Love songs with lessons for retailers

By Gordon Hecht, YSN Contributor

It’s not a day off from work (yet), but Valentine’s Day is that undeclared holiday that ranks in the top five in importance in our culture.

Placing somewhere between Halloween and Mother’s Day in gift spending, it’s a great day if you are in the candy, greeting card, floristry, or restaurant business. It’s also a great day to listen to love songs!

There aren’t a lot of promotions for appliances, mattresses, and home furnishings on Valentine’s; our big opportunity comes next week for Presidents’ Day weekend. But as you prepare for the start of our selling season, take time to listen to some of those love songs. There may be a hidden message that will make you fall in love with sales and profit all over again.

Fooled Around and Fell in Love was written and performed by Elvin Bishop with Mickey Thomas on lead vocals. It appeared on his 1975 album, Struttin’ My Stuff, and was released as a single the following year.

Many of our readers, as well as yours truly, didn’t consider The Retail World a primary career path.  The same may be true for your sales team.  But there is a certain high-wire excitement abuzz in the retail world.  Every day is different, every shopper a new challenge.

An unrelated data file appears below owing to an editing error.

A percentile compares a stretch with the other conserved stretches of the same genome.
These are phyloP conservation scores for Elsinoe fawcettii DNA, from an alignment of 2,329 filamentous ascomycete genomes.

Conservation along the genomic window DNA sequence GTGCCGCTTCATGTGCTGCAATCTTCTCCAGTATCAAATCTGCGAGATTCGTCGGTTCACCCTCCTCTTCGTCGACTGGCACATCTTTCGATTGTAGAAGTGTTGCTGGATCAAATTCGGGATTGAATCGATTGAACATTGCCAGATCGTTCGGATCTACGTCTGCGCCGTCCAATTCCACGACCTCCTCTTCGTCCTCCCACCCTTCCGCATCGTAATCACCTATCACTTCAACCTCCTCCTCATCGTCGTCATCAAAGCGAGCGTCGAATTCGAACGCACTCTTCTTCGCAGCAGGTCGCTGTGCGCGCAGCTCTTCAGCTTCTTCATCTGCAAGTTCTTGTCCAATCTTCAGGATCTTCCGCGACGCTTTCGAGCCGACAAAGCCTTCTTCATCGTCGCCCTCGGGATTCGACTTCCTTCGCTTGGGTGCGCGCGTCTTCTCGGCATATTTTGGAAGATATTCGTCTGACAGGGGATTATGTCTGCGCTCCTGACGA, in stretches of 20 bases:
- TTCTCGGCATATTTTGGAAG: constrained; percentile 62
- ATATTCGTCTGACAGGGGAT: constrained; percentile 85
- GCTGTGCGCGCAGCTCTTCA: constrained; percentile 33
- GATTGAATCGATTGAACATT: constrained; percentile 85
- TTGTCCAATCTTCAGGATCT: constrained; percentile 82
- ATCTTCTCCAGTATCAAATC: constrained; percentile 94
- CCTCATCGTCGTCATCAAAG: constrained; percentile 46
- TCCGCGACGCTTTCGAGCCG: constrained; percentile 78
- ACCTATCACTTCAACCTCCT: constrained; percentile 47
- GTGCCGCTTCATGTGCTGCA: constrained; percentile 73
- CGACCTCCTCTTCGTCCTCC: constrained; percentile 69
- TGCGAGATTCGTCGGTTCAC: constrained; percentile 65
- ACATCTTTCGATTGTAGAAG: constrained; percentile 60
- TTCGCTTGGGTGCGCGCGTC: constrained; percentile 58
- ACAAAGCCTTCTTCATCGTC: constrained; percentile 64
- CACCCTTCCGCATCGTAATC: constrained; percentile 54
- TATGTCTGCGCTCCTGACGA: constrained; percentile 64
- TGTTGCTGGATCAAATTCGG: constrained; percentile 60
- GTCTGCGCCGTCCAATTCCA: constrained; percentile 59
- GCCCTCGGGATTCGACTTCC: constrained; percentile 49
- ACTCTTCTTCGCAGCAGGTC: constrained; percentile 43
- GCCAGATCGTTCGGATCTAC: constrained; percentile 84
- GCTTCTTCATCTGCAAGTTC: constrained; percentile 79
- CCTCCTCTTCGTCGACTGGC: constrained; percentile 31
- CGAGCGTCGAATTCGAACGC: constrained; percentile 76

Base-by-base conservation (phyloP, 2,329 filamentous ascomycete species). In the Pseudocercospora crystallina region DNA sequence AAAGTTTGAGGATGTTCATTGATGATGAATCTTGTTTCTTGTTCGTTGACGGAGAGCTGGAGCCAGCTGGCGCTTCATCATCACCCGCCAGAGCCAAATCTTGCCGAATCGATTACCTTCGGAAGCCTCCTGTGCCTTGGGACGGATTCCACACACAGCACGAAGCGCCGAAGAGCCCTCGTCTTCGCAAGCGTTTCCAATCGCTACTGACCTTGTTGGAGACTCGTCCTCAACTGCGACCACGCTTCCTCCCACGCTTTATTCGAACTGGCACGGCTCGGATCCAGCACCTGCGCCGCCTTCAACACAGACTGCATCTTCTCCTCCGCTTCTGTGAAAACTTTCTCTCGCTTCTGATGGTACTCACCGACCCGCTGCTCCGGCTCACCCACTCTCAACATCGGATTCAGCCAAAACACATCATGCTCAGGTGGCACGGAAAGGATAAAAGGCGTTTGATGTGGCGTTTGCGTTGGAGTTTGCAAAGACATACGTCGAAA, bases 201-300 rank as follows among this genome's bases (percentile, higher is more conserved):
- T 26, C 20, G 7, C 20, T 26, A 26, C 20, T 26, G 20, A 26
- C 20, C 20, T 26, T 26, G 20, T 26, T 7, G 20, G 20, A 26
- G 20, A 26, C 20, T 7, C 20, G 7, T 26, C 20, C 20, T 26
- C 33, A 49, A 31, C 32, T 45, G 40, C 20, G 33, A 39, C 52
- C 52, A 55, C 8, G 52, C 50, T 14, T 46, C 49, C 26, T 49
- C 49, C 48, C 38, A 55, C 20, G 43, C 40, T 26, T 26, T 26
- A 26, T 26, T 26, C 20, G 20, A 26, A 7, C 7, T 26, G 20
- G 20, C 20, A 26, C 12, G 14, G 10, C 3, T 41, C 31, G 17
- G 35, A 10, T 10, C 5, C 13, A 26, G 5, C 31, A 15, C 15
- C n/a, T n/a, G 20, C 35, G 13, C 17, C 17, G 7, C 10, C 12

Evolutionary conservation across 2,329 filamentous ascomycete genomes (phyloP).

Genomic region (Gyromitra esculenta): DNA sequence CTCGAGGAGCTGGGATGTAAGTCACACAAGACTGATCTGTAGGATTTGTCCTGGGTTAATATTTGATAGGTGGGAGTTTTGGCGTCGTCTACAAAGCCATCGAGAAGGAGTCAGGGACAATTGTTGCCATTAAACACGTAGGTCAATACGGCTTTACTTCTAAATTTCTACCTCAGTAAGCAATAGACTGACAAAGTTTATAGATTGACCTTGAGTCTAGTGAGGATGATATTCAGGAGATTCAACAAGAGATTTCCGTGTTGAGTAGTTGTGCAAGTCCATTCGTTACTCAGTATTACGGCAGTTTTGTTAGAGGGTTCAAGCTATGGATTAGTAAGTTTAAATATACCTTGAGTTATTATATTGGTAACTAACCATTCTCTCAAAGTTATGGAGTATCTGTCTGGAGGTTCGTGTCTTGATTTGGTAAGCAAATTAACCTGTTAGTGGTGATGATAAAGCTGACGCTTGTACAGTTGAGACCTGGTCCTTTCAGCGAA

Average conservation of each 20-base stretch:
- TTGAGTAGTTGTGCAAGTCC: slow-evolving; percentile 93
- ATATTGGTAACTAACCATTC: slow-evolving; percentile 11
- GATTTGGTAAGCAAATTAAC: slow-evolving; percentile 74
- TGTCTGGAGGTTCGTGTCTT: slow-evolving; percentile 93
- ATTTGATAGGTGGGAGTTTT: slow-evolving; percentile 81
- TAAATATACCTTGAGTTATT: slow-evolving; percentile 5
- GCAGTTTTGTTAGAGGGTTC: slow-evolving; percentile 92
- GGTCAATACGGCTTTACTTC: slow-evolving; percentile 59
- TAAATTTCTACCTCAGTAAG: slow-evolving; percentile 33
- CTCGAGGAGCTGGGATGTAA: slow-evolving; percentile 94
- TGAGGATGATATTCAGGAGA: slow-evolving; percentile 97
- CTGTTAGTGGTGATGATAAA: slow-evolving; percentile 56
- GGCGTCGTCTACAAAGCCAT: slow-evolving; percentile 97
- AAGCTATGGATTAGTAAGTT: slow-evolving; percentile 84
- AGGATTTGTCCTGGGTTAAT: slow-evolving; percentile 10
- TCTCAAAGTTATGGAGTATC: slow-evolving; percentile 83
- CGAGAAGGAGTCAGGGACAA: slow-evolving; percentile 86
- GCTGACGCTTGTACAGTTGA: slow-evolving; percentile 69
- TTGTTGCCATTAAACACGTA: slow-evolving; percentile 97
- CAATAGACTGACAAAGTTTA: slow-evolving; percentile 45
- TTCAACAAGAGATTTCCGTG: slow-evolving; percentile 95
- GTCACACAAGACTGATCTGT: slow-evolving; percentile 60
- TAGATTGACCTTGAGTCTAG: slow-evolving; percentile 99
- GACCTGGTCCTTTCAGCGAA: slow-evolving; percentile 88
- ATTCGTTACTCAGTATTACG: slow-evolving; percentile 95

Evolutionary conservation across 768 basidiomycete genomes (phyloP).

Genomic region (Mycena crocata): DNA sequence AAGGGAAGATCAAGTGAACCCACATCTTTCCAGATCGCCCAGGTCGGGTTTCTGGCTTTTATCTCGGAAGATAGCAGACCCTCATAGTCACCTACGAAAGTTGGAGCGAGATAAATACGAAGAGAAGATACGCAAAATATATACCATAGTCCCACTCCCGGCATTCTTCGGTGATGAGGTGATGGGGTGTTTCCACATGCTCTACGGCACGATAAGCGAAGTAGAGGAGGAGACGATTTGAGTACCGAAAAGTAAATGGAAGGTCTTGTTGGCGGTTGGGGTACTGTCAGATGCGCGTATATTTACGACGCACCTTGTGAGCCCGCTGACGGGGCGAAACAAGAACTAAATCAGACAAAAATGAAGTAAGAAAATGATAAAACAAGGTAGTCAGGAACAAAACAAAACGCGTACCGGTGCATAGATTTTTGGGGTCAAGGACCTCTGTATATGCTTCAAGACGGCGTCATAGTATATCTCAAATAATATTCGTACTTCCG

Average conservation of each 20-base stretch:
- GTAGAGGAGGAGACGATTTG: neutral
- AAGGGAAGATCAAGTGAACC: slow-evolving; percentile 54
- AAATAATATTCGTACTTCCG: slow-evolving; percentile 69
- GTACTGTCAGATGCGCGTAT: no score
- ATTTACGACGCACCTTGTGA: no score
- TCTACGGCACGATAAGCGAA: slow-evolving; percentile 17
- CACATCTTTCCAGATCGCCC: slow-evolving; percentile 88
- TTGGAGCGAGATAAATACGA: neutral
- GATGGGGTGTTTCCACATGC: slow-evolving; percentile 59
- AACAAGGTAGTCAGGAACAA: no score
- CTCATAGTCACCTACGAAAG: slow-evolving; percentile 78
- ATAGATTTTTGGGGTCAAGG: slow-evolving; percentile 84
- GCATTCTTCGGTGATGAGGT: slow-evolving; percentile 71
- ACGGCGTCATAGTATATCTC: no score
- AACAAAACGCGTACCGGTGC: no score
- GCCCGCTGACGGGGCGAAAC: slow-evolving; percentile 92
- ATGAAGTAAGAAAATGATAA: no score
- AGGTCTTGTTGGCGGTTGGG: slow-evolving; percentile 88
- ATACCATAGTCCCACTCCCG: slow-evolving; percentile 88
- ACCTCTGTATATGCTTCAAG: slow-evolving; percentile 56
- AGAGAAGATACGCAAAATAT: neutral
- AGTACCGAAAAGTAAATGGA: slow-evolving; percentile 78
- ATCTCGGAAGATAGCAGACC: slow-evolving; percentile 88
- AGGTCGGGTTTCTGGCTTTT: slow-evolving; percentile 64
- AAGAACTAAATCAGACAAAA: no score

Your next new hire is probably messing around and taking a job at your company just until they get their “real job.” With the right training, support, and compensation opportunities, they might just fall in love with your store.

Physical was recorded by singer Olivia Newton-John for her 1981 album of the same name. It was released as the album’s lead single after performers Rod Stewart and Tina Turner turned it down (separately, I suppose).

As companies grow there becomes a physical canyon between the corporate team and the store team. Whether the offices are located upstairs or uptown, some execs and their staff lose the feel of what is going on at street level retail.

This becomes highly apparent during the major selling holidays. Presidents’ Day is just around the corner; consider making that an “all work” day.  Get the whole corporate team, including finance, operations, buyers, and advertising mavens, out onto the sales floor to physically see the action. Your corner-office staff can help shoppers, close out tickets, be the official greeter, or even prepare and serve lunch for the retail sales associates.

You’ll have to believe it is magic when you see real teamwork and respect working both ways.

It Might Be You was performed by Stephen Bishop in the 1982 film Tootsie. It tells the story of discovering a love that is apparent yet unseen.

We probably don’t know much about the next shopper to walk in the door. As a result, we make assumptions about her buying power based on the car she parked, the clothes she’s wearing, who does (or does not) accompany her on the shopping trip, or even the local or out-of-town accent in her voice.